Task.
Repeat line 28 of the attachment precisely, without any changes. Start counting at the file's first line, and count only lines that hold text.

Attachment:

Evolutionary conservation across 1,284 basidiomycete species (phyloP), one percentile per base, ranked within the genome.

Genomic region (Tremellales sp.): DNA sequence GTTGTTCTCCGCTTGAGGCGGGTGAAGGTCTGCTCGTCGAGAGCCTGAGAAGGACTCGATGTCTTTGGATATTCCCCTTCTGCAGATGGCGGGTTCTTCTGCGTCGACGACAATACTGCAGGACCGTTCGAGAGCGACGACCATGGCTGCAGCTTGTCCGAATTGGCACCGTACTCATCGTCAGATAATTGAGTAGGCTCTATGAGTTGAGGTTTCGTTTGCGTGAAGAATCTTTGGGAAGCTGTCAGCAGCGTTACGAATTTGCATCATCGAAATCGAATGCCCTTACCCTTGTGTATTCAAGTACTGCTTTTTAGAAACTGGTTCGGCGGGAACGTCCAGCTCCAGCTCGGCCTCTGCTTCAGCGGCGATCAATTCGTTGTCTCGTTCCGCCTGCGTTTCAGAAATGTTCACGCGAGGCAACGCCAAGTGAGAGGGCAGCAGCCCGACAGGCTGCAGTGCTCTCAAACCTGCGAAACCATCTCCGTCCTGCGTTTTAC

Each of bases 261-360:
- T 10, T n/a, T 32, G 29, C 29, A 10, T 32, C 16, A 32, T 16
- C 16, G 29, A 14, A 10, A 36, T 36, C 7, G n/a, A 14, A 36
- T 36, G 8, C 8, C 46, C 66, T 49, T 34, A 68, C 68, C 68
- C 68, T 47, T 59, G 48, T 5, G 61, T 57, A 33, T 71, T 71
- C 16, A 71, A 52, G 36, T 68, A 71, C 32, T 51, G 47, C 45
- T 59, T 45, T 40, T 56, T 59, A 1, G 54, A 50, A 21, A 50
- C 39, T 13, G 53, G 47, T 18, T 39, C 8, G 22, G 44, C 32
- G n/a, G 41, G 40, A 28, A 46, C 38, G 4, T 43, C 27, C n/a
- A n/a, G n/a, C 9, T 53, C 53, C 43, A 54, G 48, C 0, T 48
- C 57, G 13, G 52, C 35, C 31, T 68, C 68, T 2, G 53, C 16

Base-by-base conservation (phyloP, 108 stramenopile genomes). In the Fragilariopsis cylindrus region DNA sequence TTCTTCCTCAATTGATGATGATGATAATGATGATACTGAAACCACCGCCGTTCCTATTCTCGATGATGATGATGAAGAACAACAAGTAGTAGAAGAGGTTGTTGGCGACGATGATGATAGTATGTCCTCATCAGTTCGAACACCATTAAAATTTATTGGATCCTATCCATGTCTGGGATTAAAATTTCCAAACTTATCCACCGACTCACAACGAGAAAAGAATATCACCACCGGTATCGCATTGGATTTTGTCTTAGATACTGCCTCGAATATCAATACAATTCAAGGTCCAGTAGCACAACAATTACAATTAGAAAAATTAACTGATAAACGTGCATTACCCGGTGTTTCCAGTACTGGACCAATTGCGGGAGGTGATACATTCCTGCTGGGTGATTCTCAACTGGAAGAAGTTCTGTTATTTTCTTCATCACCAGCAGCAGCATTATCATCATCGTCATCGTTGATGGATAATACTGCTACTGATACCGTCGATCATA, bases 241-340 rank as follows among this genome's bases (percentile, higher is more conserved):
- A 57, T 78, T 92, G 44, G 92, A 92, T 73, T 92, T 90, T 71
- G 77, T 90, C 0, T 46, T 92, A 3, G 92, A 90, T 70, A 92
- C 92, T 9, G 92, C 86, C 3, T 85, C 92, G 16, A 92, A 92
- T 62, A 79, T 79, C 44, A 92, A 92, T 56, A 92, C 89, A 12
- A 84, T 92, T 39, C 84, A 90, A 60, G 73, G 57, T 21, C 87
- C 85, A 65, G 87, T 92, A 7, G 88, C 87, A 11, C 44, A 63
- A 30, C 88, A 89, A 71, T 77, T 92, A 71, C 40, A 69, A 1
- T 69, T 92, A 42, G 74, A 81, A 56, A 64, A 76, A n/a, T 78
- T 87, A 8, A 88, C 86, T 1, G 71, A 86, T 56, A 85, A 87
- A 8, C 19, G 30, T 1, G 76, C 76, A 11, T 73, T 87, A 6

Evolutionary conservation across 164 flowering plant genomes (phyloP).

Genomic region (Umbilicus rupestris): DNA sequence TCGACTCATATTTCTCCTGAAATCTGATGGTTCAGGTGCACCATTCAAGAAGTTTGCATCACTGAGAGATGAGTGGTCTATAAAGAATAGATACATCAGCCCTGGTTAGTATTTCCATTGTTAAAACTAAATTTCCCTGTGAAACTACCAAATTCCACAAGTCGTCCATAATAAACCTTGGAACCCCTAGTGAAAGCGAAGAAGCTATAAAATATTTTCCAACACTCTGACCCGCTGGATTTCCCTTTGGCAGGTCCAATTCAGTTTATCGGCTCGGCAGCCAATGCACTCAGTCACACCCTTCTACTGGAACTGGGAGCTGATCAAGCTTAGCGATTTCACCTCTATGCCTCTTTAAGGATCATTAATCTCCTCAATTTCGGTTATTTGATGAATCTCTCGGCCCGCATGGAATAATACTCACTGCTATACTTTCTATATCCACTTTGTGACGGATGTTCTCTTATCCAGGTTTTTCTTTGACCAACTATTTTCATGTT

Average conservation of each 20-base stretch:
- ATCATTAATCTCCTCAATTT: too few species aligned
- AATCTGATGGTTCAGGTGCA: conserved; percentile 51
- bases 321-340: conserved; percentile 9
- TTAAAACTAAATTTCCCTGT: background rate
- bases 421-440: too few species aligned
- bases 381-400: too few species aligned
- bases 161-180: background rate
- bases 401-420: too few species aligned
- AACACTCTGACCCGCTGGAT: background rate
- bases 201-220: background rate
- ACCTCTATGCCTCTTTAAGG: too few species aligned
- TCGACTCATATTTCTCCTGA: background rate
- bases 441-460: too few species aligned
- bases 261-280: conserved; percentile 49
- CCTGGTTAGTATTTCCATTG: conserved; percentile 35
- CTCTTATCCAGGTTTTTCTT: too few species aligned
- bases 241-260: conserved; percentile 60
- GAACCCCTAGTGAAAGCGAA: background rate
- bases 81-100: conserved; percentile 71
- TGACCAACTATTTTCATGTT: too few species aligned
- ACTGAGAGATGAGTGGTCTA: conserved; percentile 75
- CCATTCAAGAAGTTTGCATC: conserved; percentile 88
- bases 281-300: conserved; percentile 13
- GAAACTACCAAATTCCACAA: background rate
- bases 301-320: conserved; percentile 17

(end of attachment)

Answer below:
- ATCATTAATCTCCTCAATTT: too few species aligned